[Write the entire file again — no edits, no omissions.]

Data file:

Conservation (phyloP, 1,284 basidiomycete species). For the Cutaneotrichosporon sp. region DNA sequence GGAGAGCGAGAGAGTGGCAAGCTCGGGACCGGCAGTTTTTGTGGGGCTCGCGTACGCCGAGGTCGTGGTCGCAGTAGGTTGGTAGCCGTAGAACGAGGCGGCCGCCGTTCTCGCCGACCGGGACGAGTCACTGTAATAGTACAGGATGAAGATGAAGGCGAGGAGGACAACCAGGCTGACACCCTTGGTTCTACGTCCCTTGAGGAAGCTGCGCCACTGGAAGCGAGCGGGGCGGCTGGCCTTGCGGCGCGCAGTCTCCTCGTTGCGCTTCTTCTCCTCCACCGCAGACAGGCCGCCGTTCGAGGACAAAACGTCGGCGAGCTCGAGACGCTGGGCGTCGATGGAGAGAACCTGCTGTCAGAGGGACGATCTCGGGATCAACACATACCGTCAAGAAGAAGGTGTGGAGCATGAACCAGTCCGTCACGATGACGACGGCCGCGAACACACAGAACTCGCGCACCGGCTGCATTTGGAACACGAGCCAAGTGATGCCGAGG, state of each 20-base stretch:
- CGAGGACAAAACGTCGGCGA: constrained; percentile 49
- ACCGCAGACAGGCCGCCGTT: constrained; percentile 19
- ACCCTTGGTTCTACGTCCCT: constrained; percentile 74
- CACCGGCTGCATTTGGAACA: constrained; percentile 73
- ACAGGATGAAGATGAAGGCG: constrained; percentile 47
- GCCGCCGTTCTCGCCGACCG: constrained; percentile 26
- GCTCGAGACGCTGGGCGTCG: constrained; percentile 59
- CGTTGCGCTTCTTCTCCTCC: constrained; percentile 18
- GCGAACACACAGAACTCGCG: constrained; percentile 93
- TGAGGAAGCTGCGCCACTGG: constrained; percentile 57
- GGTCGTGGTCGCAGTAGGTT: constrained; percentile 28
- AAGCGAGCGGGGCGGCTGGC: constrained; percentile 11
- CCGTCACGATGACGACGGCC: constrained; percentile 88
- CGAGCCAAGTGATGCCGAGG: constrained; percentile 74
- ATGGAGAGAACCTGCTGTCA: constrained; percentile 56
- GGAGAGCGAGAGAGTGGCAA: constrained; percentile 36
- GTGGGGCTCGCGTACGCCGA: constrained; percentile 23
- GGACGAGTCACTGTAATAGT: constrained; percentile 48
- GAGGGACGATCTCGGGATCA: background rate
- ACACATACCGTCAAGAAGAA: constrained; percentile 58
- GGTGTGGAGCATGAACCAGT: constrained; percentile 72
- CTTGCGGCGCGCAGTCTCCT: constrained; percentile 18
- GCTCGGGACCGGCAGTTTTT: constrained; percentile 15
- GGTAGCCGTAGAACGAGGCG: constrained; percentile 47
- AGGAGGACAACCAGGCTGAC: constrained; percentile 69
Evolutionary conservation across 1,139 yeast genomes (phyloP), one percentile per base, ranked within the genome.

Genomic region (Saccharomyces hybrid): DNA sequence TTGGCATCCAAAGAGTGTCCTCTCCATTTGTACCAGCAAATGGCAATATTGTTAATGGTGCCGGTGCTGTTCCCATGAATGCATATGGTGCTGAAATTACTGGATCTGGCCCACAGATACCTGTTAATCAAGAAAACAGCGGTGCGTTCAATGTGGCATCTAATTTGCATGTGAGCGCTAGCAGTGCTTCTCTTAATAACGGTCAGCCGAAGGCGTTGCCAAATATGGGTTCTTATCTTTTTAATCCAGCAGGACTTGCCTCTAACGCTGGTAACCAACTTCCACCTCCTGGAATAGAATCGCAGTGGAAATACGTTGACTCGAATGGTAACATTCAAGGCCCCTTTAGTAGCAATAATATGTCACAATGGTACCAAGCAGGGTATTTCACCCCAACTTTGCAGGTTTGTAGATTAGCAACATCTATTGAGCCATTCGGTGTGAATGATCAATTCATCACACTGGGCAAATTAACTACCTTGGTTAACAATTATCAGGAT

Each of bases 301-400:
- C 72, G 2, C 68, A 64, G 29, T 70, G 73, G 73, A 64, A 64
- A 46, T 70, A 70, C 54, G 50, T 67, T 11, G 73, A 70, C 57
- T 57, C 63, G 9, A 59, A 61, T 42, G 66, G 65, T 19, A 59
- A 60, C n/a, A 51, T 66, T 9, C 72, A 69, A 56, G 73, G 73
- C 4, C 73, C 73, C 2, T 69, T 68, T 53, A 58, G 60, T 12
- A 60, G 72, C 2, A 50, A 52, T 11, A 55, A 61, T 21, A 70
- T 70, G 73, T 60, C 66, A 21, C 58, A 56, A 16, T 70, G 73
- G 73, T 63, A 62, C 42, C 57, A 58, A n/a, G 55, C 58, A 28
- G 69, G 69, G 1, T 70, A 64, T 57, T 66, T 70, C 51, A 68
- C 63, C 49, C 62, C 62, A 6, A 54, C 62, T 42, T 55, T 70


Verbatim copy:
Conservation (phyloP, 1,284 basidiomycete species). For the Cutaneotrichosporon sp. region DNA sequence GGAGAGCGAGAGAGTGGCAAGCTCGGGACCGGCAGTTTTTGTGGGGCTCGCGTACGCCGAGGTCGTGGTCGCAGTAGGTTGGTAGCCGTAGAACGAGGCGGCCGCCGTTCTCGCCGACCGGGACGAGTCACTGTAATAGTACAGGATGAAGATGAAGGCGAGGAGGACAACCAGGCTGACACCCTTGGTTCTACGTCCCTTGAGGAAGCTGCGCCACTGGAAGCGAGCGGGGCGGCTGGCCTTGCGGCGCGCAGTCTCCTCGTTGCGCTTCTTCTCCTCCACCGCAGACAGGCCGCCGTTCGAGGACAAAACGTCGGCGAGCTCGAGACGCTGGGCGTCGATGGAGAGAACCTGCTGTCAGAGGGACGATCTCGGGATCAACACATACCGTCAAGAAGAAGGTGTGGAGCATGAACCAGTCCGTCACGATGACGACGGCCGCGAACACACAGAACTCGCGCACCGGCTGCATTTGGAACACGAGCCAAGTGATGCCGAGG, state of each 20-base stretch:
- CGAGGACAAAACGTCGGCGA: constrained; percentile 49
- ACCGCAGACAGGCCGCCGTT: constrained; percentile 19
- ACCCTTGGTTCTACGTCCCT: constrained; percentile 74
- CACCGGCTGCATTTGGAACA: constrained; percentile 73
- ACAGGATGAAGATGAAGGCG: constrained; percentile 47
- GCCGCCGTTCTCGCCGACCG: constrained; percentile 26
- GCTCGAGACGCTGGGCGTCG: constrained; percentile 59
- CGTTGCGCTTCTTCTCCTCC: constrained; percentile 18
- GCGAACACACAGAACTCGCG: constrained; percentile 93
- TGAGGAAGCTGCGCCACTGG: constrained; percentile 57
- GGTCGTGGTCGCAGTAGGTT: constrained; percentile 28
- AAGCGAGCGGGGCGGCTGGC: constrained; percentile 11
- CCGTCACGATGACGACGGCC: constrained; percentile 88
- CGAGCCAAGTGATGCCGAGG: constrained; percentile 74
- ATGGAGAGAACCTGCTGTCA: constrained; percentile 56
- GGAGAGCGAGAGAGTGGCAA: constrained; percentile 36
- GTGGGGCTCGCGTACGCCGA: constrained; percentile 23
- GGACGAGTCACTGTAATAGT: constrained; percentile 48
- GAGGGACGATCTCGGGATCA: background rate
- ACACATACCGTCAAGAAGAA: constrained; percentile 58
- GGTGTGGAGCATGAACCAGT: constrained; percentile 72
- CTTGCGGCGCGCAGTCTCCT: constrained; percentile 18
- GCTCGGGACCGGCAGTTTTT: constrained; percentile 15
- GGTAGCCGTAGAACGAGGCG: constrained; percentile 47
- AGGAGGACAACCAGGCTGAC: constrained; percentile 69
Evolutionary conservation across 1,139 yeast genomes (phyloP), one percentile per base, ranked within the genome.

Genomic region (Saccharomyces hybrid): DNA sequence TTGGCATCCAAAGAGTGTCCTCTCCATTTGTACCAGCAAATGGCAATATTGTTAATGGTGCCGGTGCTGTTCCCATGAATGCATATGGTGCTGAAATTACTGGATCTGGCCCACAGATACCTGTTAATCAAGAAAACAGCGGTGCGTTCAATGTGGCATCTAATTTGCATGTGAGCGCTAGCAGTGCTTCTCTTAATAACGGTCAGCCGAAGGCGTTGCCAAATATGGGTTCTTATCTTTTTAATCCAGCAGGACTTGCCTCTAACGCTGGTAACCAACTTCCACCTCCTGGAATAGAATCGCAGTGGAAATACGTTGACTCGAATGGTAACATTCAAGGCCCCTTTAGTAGCAATAATATGTCACAATGGTACCAAGCAGGGTATTTCACCCCAACTTTGCAGGTTTGTAGATTAGCAACATCTATTGAGCCATTCGGTGTGAATGATCAATTCATCACACTGGGCAAATTAACTACCTTGGTTAACAATTATCAGGAT

Each of bases 301-400:
- C 72, G 2, C 68, A 64, G 29, T 70, G 73, G 73, A 64, A 64
- A 46, T 70, A 70, C 54, G 50, T 67, T 11, G 73, A 70, C 57
- T 57, C 63, G 9, A 59, A 61, T 42, G 66, G 65, T 19, A 59
- A 60, C n/a, A 51, T 66, T 9, C 72, A 69, A 56, G 73, G 73
- C 4, C 73, C 73, C 2, T 69, T 68, T 53, A 58, G 60, T 12
- A 60, G 72, C 2, A 50, A 52, T 11, A 55, A 61, T 21, A 70
- T 70, G 73, T 60, C 66, A 21, C 58, A 56, A 16, T 70, G 73
- G 73, T 63, A 62, C 42, C 57, A 58, A n/a, G 55, C 58, A 28
- G 69, G 69, G 1, T 70, A 64, T 57, T 66, T 70, C 51, A 68
- C 63, C 49, C 62, C 62, A 6, A 54, C 62, T 42, T 55, T 70